- Then set brightness, contrast and color balance to your liking. I like to balance the color closer to the b/w side, so it's not glaring.


Turn Yourself into a Movie Star


Make-up. With 3-4x the light, you'll need makeup. I'm a minimal make-up person, but I've found that it helps to pay attention to my eyes and to add a bright red shade of lipstick. This helps make me stand out.


Also, if you tend to have dark circles under your eyes, adjust the lighting to avoid this, and use a yellow-toned concealer, or look for something like “Ooh La Lift,” which lightens this area. Use the screen capture function of the camera to take shots of yourself for comparison.


Clothes.   Test a couple colors and styles of clothing. Use the webcam to take a series of pictures for comparison.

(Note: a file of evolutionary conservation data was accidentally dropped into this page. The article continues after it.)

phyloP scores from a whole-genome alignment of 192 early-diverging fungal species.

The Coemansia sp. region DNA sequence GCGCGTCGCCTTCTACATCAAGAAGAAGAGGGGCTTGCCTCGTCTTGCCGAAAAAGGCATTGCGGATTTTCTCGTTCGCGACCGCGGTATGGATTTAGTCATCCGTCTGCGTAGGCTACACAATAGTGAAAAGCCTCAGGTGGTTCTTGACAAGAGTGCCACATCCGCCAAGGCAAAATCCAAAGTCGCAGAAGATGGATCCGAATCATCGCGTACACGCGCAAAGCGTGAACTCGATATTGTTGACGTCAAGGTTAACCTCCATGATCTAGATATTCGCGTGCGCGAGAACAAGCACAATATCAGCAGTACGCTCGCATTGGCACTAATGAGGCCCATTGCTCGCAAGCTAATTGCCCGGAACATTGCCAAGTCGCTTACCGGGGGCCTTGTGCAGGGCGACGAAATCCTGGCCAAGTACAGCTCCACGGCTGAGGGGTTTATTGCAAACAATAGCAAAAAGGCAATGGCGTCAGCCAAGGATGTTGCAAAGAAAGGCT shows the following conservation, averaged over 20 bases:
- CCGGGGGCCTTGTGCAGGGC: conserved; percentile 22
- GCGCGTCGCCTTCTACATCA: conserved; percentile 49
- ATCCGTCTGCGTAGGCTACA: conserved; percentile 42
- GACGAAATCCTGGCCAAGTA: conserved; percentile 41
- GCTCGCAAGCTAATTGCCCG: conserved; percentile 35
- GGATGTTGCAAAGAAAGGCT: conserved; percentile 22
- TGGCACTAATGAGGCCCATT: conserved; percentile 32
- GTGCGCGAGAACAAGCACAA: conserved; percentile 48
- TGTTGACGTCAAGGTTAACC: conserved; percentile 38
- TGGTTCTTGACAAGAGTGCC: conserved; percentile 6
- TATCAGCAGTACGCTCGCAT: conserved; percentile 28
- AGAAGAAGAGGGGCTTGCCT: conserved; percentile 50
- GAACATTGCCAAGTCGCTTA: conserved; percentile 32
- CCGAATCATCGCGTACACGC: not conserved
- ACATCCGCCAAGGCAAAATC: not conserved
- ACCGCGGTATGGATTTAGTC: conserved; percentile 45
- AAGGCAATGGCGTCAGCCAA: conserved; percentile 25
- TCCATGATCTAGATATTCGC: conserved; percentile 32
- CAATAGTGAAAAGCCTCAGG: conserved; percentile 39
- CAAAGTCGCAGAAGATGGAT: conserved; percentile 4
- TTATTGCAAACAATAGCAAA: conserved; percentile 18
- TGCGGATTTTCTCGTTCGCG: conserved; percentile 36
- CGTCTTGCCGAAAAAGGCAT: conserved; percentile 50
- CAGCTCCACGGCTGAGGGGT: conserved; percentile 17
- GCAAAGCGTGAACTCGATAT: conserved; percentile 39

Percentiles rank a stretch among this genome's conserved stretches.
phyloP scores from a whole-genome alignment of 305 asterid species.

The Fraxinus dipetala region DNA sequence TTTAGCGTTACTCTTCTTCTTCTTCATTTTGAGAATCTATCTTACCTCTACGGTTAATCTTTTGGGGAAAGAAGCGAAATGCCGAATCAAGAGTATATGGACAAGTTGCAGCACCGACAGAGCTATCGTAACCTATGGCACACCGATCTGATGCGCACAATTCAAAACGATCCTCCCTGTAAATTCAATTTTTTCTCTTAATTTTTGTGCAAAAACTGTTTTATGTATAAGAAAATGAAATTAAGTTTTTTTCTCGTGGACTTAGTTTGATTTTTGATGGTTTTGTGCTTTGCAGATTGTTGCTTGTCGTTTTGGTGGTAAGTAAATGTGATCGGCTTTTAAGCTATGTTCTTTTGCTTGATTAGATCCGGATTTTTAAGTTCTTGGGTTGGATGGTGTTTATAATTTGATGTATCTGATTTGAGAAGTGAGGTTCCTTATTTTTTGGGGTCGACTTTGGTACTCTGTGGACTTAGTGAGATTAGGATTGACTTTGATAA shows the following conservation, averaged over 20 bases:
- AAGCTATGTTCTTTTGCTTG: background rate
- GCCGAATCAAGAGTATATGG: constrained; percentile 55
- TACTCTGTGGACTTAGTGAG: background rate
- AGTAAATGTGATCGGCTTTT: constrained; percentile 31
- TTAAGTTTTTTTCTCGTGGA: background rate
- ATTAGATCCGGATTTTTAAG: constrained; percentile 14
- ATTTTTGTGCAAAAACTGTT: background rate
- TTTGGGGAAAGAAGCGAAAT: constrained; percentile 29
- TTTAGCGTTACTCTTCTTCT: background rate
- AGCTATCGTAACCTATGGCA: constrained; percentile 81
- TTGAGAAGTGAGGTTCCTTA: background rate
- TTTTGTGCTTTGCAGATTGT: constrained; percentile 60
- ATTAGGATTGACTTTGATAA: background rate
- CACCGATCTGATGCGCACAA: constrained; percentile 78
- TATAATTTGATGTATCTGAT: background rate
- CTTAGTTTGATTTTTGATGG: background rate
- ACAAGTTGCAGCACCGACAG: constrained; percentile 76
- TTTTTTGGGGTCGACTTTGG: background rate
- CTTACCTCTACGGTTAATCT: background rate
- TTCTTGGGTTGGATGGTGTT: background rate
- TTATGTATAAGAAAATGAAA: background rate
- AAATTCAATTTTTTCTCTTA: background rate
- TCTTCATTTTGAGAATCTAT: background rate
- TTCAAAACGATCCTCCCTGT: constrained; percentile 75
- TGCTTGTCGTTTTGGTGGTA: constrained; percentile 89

Triple Check All Equipment


Once you have the lighting, makeup and clothes right, test your microphone using Skype's call service. Finally, try a test call with a school a day or so before the real thing to make sure that all equipment is functioning on both sides. I like it if any face-tracking software is turned OFF during the visit. Face-tracking tries to find a face and focus on it; but with a classroom or even just a couple people, it tends to move from face to face and I find this distracting.


Lights, Camera, Action!


10 Minutes Before.


*   Last equipment test. About ten minutes before, test your equipment one last time.